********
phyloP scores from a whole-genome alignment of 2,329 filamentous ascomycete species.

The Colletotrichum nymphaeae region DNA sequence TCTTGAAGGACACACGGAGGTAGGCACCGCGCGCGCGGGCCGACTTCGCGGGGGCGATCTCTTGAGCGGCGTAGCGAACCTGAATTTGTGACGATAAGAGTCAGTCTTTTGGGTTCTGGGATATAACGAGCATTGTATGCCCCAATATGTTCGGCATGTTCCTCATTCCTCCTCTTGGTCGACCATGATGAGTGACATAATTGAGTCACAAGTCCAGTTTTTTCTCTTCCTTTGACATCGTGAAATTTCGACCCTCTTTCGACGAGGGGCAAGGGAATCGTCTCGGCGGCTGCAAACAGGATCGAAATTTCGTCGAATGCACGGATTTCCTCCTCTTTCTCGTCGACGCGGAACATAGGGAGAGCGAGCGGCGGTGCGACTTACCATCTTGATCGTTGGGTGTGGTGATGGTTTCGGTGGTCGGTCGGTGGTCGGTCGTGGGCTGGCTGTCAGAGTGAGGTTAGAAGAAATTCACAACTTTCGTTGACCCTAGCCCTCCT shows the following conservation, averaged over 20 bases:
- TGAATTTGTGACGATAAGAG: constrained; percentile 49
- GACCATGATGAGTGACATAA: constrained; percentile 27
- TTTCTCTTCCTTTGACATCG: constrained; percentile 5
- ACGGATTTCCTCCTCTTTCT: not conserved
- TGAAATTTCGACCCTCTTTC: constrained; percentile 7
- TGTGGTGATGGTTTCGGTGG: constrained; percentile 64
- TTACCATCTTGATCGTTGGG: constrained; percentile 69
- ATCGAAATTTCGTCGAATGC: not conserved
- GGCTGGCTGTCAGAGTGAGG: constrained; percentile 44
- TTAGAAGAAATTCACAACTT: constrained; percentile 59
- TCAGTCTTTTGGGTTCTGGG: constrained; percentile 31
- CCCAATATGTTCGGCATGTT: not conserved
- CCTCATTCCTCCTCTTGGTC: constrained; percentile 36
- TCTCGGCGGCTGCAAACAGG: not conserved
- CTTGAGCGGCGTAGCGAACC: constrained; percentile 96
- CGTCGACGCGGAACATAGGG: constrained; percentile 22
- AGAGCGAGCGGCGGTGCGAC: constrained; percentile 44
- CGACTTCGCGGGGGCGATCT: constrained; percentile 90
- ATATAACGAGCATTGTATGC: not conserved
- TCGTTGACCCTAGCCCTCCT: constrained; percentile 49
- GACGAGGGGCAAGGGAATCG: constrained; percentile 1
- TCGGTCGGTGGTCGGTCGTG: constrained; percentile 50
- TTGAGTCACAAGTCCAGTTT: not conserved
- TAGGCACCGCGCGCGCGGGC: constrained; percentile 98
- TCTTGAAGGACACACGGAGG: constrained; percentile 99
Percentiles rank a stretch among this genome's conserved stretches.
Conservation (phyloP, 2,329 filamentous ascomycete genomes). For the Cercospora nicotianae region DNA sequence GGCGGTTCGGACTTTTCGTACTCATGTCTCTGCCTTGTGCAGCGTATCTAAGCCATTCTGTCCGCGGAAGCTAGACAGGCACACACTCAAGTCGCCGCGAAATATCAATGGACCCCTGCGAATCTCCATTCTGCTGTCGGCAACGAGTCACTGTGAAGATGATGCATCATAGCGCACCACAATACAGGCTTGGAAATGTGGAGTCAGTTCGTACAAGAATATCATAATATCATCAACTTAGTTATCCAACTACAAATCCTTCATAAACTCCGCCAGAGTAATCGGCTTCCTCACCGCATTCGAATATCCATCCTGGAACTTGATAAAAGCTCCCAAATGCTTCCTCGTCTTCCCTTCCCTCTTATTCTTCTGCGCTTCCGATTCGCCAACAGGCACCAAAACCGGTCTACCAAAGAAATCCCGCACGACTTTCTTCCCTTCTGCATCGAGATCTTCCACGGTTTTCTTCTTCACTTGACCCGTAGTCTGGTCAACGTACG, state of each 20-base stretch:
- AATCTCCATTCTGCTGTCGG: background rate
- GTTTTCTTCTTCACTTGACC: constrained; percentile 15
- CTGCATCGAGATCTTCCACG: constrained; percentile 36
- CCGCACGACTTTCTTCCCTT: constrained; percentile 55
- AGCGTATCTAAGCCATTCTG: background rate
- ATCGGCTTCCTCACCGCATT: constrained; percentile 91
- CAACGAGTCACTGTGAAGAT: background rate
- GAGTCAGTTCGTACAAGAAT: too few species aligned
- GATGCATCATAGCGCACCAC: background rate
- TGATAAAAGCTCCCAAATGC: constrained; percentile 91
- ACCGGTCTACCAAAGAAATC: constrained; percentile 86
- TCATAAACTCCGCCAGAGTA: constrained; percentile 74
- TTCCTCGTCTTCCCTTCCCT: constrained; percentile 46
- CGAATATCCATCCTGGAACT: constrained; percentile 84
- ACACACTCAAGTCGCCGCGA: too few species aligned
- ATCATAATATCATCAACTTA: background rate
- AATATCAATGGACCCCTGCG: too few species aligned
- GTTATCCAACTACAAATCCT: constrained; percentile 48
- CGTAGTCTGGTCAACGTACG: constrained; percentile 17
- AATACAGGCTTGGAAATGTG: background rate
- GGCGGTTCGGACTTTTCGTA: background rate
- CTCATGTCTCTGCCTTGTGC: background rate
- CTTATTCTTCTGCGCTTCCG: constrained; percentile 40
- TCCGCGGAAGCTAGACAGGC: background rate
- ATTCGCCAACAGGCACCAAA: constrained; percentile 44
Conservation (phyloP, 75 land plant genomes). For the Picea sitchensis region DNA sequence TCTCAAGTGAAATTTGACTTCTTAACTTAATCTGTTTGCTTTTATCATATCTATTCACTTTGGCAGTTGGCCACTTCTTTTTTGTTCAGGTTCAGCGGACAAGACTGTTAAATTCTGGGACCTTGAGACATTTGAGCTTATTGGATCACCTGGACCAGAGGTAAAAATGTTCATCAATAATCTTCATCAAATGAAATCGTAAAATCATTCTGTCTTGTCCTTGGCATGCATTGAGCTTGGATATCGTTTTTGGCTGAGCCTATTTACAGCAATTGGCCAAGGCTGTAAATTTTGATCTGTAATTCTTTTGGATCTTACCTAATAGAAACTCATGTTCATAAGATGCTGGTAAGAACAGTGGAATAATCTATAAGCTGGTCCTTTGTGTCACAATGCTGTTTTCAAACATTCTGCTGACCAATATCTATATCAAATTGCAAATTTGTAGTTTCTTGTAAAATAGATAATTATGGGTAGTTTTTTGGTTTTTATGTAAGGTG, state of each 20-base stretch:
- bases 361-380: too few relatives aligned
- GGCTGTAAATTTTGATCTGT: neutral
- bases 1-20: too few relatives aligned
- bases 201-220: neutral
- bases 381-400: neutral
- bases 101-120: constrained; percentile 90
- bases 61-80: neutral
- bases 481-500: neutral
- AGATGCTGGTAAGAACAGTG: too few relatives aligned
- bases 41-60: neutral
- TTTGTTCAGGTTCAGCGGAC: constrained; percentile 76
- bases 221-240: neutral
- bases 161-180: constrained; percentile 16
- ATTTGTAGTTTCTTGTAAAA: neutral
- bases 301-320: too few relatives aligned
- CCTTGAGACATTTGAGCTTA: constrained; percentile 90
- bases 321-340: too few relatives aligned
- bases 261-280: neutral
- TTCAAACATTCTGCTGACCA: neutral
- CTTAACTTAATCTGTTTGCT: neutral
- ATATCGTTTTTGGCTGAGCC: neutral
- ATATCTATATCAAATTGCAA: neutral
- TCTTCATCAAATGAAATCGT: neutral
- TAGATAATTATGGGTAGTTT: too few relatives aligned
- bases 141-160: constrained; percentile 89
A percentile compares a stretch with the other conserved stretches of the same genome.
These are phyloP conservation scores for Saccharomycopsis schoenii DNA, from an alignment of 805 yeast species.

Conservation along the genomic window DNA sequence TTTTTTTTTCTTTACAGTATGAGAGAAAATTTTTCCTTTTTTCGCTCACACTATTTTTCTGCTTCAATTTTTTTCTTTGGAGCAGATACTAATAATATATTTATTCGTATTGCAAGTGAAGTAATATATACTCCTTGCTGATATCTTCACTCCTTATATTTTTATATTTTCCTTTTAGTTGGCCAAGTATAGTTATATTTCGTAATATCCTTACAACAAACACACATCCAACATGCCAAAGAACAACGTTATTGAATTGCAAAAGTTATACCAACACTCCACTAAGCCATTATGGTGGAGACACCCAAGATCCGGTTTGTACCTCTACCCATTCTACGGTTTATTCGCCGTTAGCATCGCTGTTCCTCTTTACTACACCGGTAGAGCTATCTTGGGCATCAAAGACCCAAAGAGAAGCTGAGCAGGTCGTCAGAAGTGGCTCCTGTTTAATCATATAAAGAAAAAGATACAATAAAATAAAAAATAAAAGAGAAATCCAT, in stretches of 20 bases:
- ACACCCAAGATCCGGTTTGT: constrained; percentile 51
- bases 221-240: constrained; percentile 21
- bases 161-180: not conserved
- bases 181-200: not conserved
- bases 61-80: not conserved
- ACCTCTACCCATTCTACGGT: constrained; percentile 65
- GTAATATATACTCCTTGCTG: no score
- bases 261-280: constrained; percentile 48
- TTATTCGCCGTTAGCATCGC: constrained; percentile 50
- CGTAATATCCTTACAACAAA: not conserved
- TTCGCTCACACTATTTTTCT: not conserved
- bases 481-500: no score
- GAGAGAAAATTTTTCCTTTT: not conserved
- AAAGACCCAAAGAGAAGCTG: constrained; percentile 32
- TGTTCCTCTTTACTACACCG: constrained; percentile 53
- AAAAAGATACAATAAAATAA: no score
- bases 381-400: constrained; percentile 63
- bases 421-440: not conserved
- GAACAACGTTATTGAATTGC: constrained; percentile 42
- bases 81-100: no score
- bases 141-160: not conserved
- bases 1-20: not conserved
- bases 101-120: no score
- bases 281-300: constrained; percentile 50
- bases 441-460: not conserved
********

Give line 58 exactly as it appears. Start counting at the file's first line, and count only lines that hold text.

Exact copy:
- bases 1-20: too few relatives aligned